The Holy Spirit is the teacher of the church and the church is any solid body of believers anywhere. He is the one who guarantees that the gates of hell never prevail against it, Matthew 16:18. He has never and will never come close to failure here. He imparts a wisdom that is transferrable from disciples to others. This is key. We can actually know and teach the truth to each other by his grace. Parents are to be trusted to teach their kids rightly according to the Bible, Ephesians 6:4; Proverbs 22:6; Titus 2:3-5. The Scriptures are able to make each and every believer wise and fully equipped for work, 2 Timothy 3:16-17. Ministers shepherd their flocks being accountable in their own souls to God, Hebrews 13:17. All of these truths assume that regular ole humans (non-inspired individuals like you and me) are able to receive from God’s word all that is required, can be trusted to rightly apply it in our lives, codify it if necessary and communicate it to others. Should we not then be trustworthy in writing it down with specifics? Enter sound creeds. Now, if God is indeed the teacher of his church, and he is, then it is foolishness to assume that he was not doing so in previous generations through the written confessions of its leaders. The church has to respond to her antagonists for the sake of the sheep. This happens across every sound denomination and in response to various things. We have an excellent model given to us for them. Let’s start by seeing the process worked out in the Bible from beginning to end.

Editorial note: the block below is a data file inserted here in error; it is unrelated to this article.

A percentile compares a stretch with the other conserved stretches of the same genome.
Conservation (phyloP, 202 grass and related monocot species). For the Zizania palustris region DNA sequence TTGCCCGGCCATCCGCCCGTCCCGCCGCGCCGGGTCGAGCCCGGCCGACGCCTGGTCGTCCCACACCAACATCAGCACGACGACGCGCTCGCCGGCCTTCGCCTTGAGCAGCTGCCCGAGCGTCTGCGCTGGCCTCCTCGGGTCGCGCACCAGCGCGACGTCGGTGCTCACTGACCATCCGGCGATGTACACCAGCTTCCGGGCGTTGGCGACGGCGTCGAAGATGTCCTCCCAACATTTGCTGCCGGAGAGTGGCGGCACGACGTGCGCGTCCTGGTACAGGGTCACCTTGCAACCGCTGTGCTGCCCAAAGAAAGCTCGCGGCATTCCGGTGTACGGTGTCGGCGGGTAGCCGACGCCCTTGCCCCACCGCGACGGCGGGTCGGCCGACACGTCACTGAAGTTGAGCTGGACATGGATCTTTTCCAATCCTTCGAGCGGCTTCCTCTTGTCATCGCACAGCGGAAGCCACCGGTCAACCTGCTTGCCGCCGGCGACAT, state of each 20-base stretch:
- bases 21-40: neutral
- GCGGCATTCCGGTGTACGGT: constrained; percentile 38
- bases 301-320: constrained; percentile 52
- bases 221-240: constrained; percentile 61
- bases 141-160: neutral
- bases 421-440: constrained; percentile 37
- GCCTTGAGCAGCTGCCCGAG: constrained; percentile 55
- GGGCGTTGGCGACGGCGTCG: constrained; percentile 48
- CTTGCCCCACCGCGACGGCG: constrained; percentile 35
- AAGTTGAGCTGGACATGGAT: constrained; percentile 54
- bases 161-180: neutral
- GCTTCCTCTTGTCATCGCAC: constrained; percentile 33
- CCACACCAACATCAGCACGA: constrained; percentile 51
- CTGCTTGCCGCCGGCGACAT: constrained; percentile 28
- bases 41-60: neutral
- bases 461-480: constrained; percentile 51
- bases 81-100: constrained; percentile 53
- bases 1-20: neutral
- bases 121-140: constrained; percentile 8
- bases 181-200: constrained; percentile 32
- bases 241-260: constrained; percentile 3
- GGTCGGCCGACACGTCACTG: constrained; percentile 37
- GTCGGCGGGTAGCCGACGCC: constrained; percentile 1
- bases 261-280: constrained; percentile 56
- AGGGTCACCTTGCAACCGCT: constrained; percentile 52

The quintessential example of how confessions work is found in the Bible itself. In Acts 15 a dispute arose regarding the doctrine of circumcision. Some Jewish teachers were approaching Christians and telling them that being circumcised was required or else you weren’t really a Christian, Acts 15:1. The idea that any work is required as a prerequisite to one’s pardon for sin is at the root of a great many false religions that have arisen against the gospel. This was a big issue and divisions arose as a result. Anyone who taught it, even if they claimed to love and follow Jesus, were to be rejected as heretics and anathematized because they were teaching another gospel not based on grace. Paul wrote his letter to the Galatian church dealing with this issue specifically in great detail in their region. Anyway, this was no small issue in Jerusalem in those days. It was bothering a lot of people and undoubtedly some Christians were being confused. I’m sure a myriad of Bible verses were presented in favor of the view. The Apostles had personally engaged some of these false teachers and seen their errors. In Acts 15:2 we read: “when Paul and Barnabas had no small dissension and dispute with them, they determined that Paul and Barnabas and certain others of them should go up to Jerusalem, to the apostles and elders, about this question.”       This was a big issue so the church came together to deal with it. My first point here is that to varying degrees, each question is worth addressing at some level. This one dealt with one’s understanding of the faith in its entirety so it called for all the Apostles to deal with it in an assembly. In vs. 6 Scripture says, “Now the apostles and elders came together to consider this matter.” They disputed with proponents of this heresy like crazy for an undisclosed period of time. What was the end result of the church’s gathering? They wrote a written confession on the matter for everyone else to read that they could reach. Vv. 22-23: “Then it pleased the apostles and elders, with the whole church, to send chosen men of their own company to Antioch with Paul and Barnabas, namely, Judas who was also named Barsabas, and Silas, leading men among the brethren. They wrote this letter by them: the apostles, the elders, and the brethren, to the brethren who are of the Gentiles in Antioch, Syria, and Cilicia. Greetings…” The letter goes on to state the exact position reached by the leadership on the matter. It was very clear that circumcision was not a prerequisite to saving faith. So, there arose a dispute, they debated it, decided on their side of it, codified it, and sent it out to instruct all its readers about the truth(s) of the matter. This letter would unite where it was to unite, and it would also divide where it was to divide. Both sides were its intent! It was sent to several places in a few regions and to Antioch where there was a big Gentile church. There would be people there on the side of circumcision as a requirement. They would be condemned by the believers in Antioch. What would be the deciding factor? One’s response to the letter or confession of faith written by the Apostles. The written confession became the divide. This is how they are supposed to work. The only difference between the confession written in Acts 15 and the one written by my denomination today is the office of the writers.